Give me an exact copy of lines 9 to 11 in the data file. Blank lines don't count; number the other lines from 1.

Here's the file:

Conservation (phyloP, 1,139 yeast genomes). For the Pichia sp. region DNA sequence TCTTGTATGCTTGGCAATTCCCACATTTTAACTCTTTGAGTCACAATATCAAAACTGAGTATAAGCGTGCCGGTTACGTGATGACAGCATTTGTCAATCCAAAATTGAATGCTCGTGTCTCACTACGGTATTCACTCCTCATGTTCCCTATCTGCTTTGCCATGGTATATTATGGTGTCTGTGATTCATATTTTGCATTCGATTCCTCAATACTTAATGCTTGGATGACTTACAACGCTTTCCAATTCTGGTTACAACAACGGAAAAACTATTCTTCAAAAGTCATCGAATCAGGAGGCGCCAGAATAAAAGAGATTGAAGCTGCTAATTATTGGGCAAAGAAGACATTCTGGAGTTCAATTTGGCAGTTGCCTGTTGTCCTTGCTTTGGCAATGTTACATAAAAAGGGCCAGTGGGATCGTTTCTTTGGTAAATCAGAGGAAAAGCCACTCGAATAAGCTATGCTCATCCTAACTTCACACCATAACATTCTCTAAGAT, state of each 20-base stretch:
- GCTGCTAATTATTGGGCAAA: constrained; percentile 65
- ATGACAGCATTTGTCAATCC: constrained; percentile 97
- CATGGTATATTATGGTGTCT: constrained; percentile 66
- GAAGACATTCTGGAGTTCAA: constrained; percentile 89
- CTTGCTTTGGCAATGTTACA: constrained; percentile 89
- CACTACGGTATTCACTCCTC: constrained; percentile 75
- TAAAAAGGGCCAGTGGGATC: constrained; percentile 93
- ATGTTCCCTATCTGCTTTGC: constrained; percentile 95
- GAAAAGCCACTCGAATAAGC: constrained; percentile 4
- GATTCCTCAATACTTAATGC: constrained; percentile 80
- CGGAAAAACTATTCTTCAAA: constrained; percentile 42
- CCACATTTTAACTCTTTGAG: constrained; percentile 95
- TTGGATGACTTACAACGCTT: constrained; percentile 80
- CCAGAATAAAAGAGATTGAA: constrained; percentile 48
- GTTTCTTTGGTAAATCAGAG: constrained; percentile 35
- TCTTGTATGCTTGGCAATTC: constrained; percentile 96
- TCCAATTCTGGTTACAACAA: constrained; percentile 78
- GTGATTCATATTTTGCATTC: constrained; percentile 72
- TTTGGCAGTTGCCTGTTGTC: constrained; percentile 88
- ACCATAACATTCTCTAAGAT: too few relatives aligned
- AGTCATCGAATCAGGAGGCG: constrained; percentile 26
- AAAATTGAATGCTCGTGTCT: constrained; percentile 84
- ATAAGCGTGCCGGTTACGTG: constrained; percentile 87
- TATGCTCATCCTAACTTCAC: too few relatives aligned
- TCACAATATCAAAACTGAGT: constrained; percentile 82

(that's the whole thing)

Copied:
- ATGTTCCCTATCTGCTTTGC: constrained; percentile 95
- GAAAAGCCACTCGAATAAGC: constrained; percentile 4
- GATTCCTCAATACTTAATGC: constrained; percentile 80